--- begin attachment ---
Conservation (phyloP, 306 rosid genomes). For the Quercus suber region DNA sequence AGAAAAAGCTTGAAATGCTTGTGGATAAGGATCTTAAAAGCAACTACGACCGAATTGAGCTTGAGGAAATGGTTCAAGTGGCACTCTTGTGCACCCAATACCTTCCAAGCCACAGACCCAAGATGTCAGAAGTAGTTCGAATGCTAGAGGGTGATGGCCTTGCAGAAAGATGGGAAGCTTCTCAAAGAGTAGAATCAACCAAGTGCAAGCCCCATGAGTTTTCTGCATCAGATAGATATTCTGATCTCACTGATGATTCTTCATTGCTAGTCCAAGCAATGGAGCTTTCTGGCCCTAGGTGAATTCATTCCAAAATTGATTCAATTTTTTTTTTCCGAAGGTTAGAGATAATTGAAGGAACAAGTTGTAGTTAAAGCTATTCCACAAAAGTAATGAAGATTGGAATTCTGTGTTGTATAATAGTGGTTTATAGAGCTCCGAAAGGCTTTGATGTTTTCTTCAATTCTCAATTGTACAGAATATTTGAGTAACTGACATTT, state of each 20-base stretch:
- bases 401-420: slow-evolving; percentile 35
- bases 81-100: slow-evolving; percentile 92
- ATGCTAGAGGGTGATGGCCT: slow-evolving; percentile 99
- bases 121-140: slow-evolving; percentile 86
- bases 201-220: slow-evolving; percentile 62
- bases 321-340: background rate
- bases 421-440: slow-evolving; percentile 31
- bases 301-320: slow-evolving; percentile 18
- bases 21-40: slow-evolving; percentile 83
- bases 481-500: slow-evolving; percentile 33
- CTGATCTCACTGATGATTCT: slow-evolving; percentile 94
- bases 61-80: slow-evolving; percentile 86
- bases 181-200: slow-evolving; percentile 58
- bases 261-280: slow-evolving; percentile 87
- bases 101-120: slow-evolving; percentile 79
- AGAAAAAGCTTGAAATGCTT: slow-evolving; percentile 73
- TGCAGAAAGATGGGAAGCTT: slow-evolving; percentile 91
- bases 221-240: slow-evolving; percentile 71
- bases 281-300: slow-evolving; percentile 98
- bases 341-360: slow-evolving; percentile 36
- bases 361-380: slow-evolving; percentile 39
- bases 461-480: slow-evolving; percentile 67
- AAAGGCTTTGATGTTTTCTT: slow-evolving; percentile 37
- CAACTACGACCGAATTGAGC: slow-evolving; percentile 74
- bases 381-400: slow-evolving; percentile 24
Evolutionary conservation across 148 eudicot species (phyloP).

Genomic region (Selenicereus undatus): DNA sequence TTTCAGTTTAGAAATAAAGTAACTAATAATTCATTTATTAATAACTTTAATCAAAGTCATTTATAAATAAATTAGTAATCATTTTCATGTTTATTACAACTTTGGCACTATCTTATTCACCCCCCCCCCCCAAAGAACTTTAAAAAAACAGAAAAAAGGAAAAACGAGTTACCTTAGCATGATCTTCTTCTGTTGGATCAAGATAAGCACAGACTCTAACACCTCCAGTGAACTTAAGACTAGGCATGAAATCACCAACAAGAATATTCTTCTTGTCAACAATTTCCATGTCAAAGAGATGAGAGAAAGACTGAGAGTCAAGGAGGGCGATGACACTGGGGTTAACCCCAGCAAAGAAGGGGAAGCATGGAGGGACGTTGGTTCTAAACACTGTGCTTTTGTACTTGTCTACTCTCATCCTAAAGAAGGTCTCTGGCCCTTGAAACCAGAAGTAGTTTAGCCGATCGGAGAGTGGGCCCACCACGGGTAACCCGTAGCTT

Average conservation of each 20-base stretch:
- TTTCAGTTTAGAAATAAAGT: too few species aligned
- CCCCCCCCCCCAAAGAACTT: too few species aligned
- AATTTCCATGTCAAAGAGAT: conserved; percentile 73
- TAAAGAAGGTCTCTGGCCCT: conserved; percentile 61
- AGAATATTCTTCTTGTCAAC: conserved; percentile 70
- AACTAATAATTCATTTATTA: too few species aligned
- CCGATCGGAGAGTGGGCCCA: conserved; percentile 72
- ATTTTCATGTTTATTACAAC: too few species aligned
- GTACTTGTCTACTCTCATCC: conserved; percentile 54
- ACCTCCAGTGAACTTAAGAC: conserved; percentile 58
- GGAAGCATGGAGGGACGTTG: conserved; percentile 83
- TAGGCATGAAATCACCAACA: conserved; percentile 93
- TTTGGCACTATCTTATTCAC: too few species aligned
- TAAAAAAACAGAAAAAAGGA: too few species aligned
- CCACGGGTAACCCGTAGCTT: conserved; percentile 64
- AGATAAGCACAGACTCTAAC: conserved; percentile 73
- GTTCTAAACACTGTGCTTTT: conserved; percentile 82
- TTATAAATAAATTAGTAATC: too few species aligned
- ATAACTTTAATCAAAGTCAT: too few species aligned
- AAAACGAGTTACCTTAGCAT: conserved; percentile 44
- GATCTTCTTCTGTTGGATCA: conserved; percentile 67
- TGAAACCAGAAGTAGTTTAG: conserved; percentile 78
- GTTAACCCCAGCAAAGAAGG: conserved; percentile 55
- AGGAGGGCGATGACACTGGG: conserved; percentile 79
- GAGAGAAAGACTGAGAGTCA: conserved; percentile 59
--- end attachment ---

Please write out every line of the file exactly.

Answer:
Conservation (phyloP, 306 rosid genomes). For the Quercus suber region DNA sequence AGAAAAAGCTTGAAATGCTTGTGGATAAGGATCTTAAAAGCAACTACGACCGAATTGAGCTTGAGGAAATGGTTCAAGTGGCACTCTTGTGCACCCAATACCTTCCAAGCCACAGACCCAAGATGTCAGAAGTAGTTCGAATGCTAGAGGGTGATGGCCTTGCAGAAAGATGGGAAGCTTCTCAAAGAGTAGAATCAACCAAGTGCAAGCCCCATGAGTTTTCTGCATCAGATAGATATTCTGATCTCACTGATGATTCTTCATTGCTAGTCCAAGCAATGGAGCTTTCTGGCCCTAGGTGAATTCATTCCAAAATTGATTCAATTTTTTTTTTCCGAAGGTTAGAGATAATTGAAGGAACAAGTTGTAGTTAAAGCTATTCCACAAAAGTAATGAAGATTGGAATTCTGTGTTGTATAATAGTGGTTTATAGAGCTCCGAAAGGCTTTGATGTTTTCTTCAATTCTCAATTGTACAGAATATTTGAGTAACTGACATTT, state of each 20-base stretch:
- bases 401-420: slow-evolving; percentile 35
- bases 81-100: slow-evolving; percentile 92
- ATGCTAGAGGGTGATGGCCT: slow-evolving; percentile 99
- bases 121-140: slow-evolving; percentile 86
- bases 201-220: slow-evolving; percentile 62
- bases 321-340: background rate
- bases 421-440: slow-evolving; percentile 31
- bases 301-320: slow-evolving; percentile 18
- bases 21-40: slow-evolving; percentile 83
- bases 481-500: slow-evolving; percentile 33
- CTGATCTCACTGATGATTCT: slow-evolving; percentile 94
- bases 61-80: slow-evolving; percentile 86
- bases 181-200: slow-evolving; percentile 58
- bases 261-280: slow-evolving; percentile 87
- bases 101-120: slow-evolving; percentile 79
- AGAAAAAGCTTGAAATGCTT: slow-evolving; percentile 73
- TGCAGAAAGATGGGAAGCTT: slow-evolving; percentile 91
- bases 221-240: slow-evolving; percentile 71
- bases 281-300: slow-evolving; percentile 98
- bases 341-360: slow-evolving; percentile 36
- bases 361-380: slow-evolving; percentile 39
- bases 461-480: slow-evolving; percentile 67
- AAAGGCTTTGATGTTTTCTT: slow-evolving; percentile 37
- CAACTACGACCGAATTGAGC: slow-evolving; percentile 74
- bases 381-400: slow-evolving; percentile 24
Evolutionary conservation across 148 eudicot species (phyloP).

Genomic region (Selenicereus undatus): DNA sequence TTTCAGTTTAGAAATAAAGTAACTAATAATTCATTTATTAATAACTTTAATCAAAGTCATTTATAAATAAATTAGTAATCATTTTCATGTTTATTACAACTTTGGCACTATCTTATTCACCCCCCCCCCCCAAAGAACTTTAAAAAAACAGAAAAAAGGAAAAACGAGTTACCTTAGCATGATCTTCTTCTGTTGGATCAAGATAAGCACAGACTCTAACACCTCCAGTGAACTTAAGACTAGGCATGAAATCACCAACAAGAATATTCTTCTTGTCAACAATTTCCATGTCAAAGAGATGAGAGAAAGACTGAGAGTCAAGGAGGGCGATGACACTGGGGTTAACCCCAGCAAAGAAGGGGAAGCATGGAGGGACGTTGGTTCTAAACACTGTGCTTTTGTACTTGTCTACTCTCATCCTAAAGAAGGTCTCTGGCCCTTGAAACCAGAAGTAGTTTAGCCGATCGGAGAGTGGGCCCACCACGGGTAACCCGTAGCTT

Average conservation of each 20-base stretch:
- TTTCAGTTTAGAAATAAAGT: too few species aligned
- CCCCCCCCCCCAAAGAACTT: too few species aligned
- AATTTCCATGTCAAAGAGAT: conserved; percentile 73
- TAAAGAAGGTCTCTGGCCCT: conserved; percentile 61
- AGAATATTCTTCTTGTCAAC: conserved; percentile 70
- AACTAATAATTCATTTATTA: too few species aligned
- CCGATCGGAGAGTGGGCCCA: conserved; percentile 72
- ATTTTCATGTTTATTACAAC: too few species aligned
- GTACTTGTCTACTCTCATCC: conserved; percentile 54
- ACCTCCAGTGAACTTAAGAC: conserved; percentile 58
- GGAAGCATGGAGGGACGTTG: conserved; percentile 83
- TAGGCATGAAATCACCAACA: conserved; percentile 93
- TTTGGCACTATCTTATTCAC: too few species aligned
- TAAAAAAACAGAAAAAAGGA: too few species aligned
- CCACGGGTAACCCGTAGCTT: conserved; percentile 64
- AGATAAGCACAGACTCTAAC: conserved; percentile 73
- GTTCTAAACACTGTGCTTTT: conserved; percentile 82
- TTATAAATAAATTAGTAATC: too few species aligned
- ATAACTTTAATCAAAGTCAT: too few species aligned
- AAAACGAGTTACCTTAGCAT: conserved; percentile 44
- GATCTTCTTCTGTTGGATCA: conserved; percentile 67
- TGAAACCAGAAGTAGTTTAG: conserved; percentile 78
- GTTAACCCCAGCAAAGAAGG: conserved; percentile 55
- AGGAGGGCGATGACACTGGG: conserved; percentile 79
- GAGAGAAAGACTGAGAGTCA: conserved; percentile 59